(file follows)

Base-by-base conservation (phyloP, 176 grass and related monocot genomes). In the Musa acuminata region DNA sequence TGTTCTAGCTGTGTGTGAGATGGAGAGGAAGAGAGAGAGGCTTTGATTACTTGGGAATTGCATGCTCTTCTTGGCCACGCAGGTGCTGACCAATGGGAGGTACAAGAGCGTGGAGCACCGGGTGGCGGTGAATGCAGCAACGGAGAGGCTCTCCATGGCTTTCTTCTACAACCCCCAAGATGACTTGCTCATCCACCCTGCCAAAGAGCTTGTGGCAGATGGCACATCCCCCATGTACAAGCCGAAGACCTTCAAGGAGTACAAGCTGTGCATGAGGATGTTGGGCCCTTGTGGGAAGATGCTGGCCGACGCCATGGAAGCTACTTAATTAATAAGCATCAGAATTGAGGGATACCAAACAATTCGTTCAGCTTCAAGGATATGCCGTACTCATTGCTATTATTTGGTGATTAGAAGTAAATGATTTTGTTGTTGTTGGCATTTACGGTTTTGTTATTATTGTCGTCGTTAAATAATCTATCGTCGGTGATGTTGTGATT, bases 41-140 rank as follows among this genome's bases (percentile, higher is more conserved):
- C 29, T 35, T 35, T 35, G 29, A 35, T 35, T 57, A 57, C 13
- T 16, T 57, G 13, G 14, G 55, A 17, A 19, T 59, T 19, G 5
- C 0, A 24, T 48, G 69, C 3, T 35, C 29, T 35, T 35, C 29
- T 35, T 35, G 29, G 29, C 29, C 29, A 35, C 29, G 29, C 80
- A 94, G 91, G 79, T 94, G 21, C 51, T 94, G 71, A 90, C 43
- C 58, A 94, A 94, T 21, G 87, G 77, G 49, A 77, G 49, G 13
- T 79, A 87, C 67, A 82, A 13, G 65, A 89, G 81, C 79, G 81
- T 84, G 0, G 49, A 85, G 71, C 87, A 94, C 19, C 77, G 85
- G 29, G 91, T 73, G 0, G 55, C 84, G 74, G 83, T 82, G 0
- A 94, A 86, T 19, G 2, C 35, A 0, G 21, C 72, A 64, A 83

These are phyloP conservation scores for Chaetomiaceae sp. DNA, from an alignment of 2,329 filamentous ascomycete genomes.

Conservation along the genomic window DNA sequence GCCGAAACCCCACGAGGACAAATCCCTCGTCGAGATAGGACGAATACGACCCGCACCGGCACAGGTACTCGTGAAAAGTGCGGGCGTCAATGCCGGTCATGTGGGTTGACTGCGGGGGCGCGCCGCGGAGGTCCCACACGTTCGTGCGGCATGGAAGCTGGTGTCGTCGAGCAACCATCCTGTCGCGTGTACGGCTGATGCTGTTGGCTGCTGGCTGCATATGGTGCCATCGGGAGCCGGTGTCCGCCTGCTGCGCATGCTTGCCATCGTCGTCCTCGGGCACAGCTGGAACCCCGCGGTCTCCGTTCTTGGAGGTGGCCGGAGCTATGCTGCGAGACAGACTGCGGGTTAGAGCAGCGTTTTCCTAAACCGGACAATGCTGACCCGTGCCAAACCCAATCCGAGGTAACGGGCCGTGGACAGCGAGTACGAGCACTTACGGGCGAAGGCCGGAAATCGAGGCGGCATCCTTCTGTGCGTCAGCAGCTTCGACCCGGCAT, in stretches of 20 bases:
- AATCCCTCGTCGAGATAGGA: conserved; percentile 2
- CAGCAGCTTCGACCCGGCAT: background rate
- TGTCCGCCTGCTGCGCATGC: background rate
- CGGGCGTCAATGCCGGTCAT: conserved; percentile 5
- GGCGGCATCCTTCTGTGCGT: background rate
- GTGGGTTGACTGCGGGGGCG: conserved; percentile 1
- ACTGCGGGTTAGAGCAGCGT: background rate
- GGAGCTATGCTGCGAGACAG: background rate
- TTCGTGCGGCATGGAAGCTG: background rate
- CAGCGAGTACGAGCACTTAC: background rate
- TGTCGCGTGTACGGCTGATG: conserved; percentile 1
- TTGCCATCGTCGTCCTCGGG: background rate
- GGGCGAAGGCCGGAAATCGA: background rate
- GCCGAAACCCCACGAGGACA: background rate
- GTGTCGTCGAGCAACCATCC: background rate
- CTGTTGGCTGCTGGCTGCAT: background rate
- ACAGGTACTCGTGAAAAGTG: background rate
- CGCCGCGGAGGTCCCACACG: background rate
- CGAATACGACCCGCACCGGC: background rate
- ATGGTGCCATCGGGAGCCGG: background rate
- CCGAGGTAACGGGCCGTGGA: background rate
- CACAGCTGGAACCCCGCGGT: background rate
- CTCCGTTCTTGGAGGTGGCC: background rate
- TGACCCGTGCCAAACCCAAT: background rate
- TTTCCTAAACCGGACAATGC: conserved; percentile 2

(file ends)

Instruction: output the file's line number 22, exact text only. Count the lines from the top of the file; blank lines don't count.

- TTCGTGCGGCATGGAAGCTG: background rate